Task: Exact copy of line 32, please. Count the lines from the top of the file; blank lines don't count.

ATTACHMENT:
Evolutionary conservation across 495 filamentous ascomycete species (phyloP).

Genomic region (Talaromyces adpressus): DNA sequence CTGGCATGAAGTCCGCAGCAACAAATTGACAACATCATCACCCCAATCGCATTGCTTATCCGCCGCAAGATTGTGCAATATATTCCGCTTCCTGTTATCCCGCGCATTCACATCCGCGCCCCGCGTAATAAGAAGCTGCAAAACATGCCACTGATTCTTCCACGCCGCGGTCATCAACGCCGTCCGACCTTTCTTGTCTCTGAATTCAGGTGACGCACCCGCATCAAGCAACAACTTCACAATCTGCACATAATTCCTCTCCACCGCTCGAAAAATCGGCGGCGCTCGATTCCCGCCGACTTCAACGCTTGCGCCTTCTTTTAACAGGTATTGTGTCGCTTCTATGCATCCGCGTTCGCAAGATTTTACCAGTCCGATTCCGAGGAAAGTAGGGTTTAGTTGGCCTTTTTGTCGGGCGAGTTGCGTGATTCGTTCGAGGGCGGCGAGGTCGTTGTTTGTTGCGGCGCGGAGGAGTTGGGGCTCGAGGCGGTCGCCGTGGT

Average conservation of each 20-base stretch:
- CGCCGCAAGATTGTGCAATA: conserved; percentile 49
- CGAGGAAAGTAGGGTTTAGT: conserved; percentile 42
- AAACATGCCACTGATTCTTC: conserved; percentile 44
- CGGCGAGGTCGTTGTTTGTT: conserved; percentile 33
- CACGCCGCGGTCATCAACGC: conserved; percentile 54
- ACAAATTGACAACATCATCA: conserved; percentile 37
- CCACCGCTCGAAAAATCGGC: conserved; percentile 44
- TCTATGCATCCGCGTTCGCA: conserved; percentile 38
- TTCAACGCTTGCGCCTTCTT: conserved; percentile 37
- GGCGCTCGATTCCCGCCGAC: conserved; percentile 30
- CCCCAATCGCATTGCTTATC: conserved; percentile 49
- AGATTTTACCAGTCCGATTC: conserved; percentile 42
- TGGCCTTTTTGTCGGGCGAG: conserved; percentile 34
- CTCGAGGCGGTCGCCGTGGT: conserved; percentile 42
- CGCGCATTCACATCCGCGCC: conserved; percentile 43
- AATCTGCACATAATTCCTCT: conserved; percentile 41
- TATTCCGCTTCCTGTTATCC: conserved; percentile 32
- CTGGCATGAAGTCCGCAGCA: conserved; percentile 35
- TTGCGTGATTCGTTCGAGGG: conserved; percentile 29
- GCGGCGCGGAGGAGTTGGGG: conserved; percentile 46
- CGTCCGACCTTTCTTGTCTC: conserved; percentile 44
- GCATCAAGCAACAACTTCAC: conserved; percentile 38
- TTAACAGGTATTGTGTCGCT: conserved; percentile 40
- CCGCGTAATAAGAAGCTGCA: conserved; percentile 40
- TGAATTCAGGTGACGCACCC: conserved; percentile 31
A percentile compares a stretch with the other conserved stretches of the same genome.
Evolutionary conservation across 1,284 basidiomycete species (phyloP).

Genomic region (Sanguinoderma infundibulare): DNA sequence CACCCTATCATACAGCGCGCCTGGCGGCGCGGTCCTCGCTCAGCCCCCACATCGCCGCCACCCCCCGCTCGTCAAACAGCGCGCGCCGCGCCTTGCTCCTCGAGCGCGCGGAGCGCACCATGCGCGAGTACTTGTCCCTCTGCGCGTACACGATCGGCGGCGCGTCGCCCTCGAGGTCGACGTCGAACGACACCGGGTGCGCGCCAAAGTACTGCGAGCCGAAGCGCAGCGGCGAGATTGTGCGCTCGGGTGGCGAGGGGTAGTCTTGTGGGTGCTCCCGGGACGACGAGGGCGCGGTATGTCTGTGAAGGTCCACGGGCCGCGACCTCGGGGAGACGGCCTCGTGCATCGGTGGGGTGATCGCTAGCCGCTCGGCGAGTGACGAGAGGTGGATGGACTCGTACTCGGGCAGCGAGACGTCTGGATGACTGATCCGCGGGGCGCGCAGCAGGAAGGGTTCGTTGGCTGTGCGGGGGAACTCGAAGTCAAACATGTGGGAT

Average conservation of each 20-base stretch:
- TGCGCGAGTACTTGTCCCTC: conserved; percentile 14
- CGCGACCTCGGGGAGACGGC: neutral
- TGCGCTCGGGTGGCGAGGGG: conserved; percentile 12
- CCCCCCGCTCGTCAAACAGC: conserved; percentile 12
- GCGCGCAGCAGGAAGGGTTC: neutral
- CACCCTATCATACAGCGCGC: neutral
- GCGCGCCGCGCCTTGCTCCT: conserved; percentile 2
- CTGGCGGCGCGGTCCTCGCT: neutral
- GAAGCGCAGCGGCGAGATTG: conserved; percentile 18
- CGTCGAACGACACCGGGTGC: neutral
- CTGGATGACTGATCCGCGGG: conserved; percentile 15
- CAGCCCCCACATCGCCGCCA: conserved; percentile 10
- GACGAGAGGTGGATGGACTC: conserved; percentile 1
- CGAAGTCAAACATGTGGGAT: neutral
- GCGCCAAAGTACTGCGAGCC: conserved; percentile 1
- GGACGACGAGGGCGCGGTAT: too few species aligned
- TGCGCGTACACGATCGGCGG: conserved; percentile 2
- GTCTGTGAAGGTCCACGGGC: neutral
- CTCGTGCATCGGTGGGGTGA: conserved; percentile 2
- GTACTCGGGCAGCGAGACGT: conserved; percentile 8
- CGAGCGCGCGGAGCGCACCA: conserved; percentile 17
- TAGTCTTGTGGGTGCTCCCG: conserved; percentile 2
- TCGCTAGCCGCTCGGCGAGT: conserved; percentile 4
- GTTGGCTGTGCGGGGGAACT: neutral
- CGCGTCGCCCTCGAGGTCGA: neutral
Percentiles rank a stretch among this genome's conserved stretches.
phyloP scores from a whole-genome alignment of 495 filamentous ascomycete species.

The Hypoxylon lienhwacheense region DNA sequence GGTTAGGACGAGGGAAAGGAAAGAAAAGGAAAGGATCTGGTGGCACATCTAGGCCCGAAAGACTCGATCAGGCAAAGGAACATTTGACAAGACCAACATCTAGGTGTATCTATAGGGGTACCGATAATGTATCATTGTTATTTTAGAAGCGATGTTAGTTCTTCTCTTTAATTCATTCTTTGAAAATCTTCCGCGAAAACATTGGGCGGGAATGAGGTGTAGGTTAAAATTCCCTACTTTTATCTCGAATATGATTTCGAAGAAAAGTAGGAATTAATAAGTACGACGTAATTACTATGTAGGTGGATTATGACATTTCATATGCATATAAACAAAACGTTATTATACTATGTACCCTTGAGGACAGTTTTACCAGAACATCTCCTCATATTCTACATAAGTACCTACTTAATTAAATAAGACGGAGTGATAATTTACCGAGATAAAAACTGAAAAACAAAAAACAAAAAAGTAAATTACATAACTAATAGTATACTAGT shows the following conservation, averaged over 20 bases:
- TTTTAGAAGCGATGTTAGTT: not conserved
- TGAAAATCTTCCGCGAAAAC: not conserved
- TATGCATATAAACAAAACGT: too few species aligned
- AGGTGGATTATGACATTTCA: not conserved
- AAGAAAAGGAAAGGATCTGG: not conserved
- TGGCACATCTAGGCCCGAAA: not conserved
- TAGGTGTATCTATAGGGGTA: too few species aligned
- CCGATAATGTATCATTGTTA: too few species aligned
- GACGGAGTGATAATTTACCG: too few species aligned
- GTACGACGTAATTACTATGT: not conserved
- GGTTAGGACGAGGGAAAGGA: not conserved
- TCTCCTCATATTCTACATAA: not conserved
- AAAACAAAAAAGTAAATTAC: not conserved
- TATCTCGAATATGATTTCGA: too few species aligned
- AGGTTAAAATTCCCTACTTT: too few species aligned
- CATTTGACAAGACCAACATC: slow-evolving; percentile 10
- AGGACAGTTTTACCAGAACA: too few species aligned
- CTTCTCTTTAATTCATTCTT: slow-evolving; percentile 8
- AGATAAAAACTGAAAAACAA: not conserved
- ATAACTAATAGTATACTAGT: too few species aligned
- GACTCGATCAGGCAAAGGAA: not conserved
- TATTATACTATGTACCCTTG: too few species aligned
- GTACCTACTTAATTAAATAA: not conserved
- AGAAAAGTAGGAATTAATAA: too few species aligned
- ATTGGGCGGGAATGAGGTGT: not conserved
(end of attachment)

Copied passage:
Average conservation of each 20-base stretch: